The rest of the CONs are hogwash, in my opinion. Drug testing is ubiquitous, inside of government and outside; how can it be an invasion of privacy any more?? It started back in 1988 when the Federal Department of Transportation, after being granted the authority by Congress, adopted regulations to subject people employed in "safety-sensitive" positions in the transportation industry. That is a lot of people who lost their "right to privacy" in one fell swoop. I believe the latest group, at least that I remember without researching it, are high school students who want to join extracurricular activities sponsored by their school. The Supreme Court found in the school districts favor to allow drug testing the students. Public and Private employers all over the country require pre-employment drug tests and many private companies require random drug tests in the States that allow them and sometimes Unit Sweeps, when we come in and test the whole company. I simply cannot see how a right to privacy issue can be raised unless a specific person is being targeted. It just doesn't pass the reasonableness test.

One of the CONs is that a trial run many years ago in Florida showed that drug use in the welfare population is no different than in the general population. While that surprised the heck out of me (I hate being biased and that relieves me of being burdened by one more stereotype), I am pleased to know that. However, I still have to say, big Whoopee! What difference does it make. The point of any drug test is to reduce drug use ... period. In 1988, the use of drugs in the transportation industry probably wasn't any higher than in the general population, except for maybe amphetamines, but there I go with the stereotyping again; in any case, that didn't stop DOT from implementing its regulations and with good effect, I might add. (I might write a Hub on that.)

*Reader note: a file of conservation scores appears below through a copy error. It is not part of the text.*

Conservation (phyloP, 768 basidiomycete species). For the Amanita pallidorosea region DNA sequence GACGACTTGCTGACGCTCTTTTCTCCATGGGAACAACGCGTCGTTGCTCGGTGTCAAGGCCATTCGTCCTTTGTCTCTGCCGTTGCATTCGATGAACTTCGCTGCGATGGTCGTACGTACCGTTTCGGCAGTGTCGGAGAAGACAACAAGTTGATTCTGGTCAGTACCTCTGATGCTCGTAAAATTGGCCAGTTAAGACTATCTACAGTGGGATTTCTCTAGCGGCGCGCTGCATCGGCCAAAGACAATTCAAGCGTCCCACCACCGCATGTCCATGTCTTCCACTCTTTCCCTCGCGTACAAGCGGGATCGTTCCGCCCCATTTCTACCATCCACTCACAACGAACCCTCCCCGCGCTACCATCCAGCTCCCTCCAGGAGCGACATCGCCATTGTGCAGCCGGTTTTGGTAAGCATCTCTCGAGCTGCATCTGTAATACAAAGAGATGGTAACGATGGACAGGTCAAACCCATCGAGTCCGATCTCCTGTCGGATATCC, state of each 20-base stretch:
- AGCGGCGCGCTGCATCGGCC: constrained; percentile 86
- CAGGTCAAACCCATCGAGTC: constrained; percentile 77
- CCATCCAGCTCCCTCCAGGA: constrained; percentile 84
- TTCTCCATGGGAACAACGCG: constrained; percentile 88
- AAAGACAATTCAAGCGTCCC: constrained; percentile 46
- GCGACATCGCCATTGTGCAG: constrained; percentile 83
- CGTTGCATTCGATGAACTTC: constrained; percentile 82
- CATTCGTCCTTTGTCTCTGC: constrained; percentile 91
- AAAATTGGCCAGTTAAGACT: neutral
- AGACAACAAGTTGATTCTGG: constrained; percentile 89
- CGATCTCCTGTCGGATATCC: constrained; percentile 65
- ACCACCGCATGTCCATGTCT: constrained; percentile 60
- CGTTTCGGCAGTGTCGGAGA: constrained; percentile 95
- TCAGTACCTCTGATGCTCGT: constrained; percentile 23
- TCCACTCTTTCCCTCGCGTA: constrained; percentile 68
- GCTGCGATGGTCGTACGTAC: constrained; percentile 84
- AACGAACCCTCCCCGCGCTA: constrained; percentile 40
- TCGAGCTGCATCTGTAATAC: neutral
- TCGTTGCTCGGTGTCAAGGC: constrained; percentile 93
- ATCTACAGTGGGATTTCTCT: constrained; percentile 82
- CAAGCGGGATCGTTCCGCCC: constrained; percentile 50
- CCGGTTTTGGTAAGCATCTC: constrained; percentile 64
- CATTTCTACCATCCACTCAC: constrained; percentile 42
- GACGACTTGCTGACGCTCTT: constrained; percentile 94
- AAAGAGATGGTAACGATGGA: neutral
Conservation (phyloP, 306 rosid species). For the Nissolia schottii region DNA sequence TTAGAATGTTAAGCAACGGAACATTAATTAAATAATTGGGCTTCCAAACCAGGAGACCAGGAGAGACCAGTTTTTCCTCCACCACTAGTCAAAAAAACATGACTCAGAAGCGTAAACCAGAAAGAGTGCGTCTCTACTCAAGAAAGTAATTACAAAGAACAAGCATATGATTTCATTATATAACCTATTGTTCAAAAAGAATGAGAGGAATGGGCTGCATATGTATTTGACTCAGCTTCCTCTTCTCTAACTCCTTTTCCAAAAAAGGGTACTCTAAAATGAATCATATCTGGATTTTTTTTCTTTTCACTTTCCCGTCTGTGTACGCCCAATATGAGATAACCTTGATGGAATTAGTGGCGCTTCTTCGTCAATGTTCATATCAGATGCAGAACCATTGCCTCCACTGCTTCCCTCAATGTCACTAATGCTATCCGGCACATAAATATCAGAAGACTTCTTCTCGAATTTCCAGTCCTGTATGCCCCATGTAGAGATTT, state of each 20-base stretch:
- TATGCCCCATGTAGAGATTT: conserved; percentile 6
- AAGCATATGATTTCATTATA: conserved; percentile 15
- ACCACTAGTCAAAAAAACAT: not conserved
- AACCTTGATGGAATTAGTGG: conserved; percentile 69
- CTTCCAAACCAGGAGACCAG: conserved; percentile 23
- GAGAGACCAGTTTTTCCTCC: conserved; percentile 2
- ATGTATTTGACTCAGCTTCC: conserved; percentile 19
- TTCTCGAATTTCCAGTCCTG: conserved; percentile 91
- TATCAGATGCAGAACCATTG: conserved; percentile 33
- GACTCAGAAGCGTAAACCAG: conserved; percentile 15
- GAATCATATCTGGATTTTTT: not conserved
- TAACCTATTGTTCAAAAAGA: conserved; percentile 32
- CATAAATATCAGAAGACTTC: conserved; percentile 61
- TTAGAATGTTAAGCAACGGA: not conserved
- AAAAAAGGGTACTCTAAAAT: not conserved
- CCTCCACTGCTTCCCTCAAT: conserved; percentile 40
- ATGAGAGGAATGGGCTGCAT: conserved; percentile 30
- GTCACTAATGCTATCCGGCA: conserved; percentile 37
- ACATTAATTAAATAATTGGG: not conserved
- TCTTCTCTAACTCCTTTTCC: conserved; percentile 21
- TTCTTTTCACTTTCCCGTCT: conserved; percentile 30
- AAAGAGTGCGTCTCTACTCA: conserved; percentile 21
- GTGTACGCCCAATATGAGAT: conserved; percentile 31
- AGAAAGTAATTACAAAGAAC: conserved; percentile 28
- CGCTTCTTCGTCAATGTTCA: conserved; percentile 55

There is nothing humiliating about a drug test today at all; saying that is simple hyperbole and Mr. Simon knows it. Drug tests are done by the hundreds of thousands a day, it seems. My company alone does about 100,000 collections a year and we are a small, but very good, company in the drug collection industry. Further, drug testing is definitely a scientifically robust policy; it has been for decades. The science behind the laboratory analysis is rock solid.

Demographic (2009)
% Who Used in Last 30 Days 
Black/African American 
Native American/Alaskan Native 
Two or Races
INDUSTRY (combined 2002-2004)
Hotel and Food Service 
Arts, Entertainment, Recreation
Management, Admin, Remediation
Other Services
Professional, Scientific, Technical
Real Estate
Agriculture, Forestry, Hunting
Health Care
Public Administration

My Take on Why It Drug Testing is a Good Idea

DRUG USE IN AMERICA IS UBIQUITOUS! It is everywhere in our colleges, it infects our high and middle, or as I know them junior high, schools, and even touches our elementary schools. DOT requires drug testing in the transportation industry because of the threat that drug use was found to pose there. For the same reason, private businesses, including mine, require drug tests; We prevented one cocaine user from joining our ranks this way because of our testing and, as you would think, it is pretty important for a drug collection company not to employ users.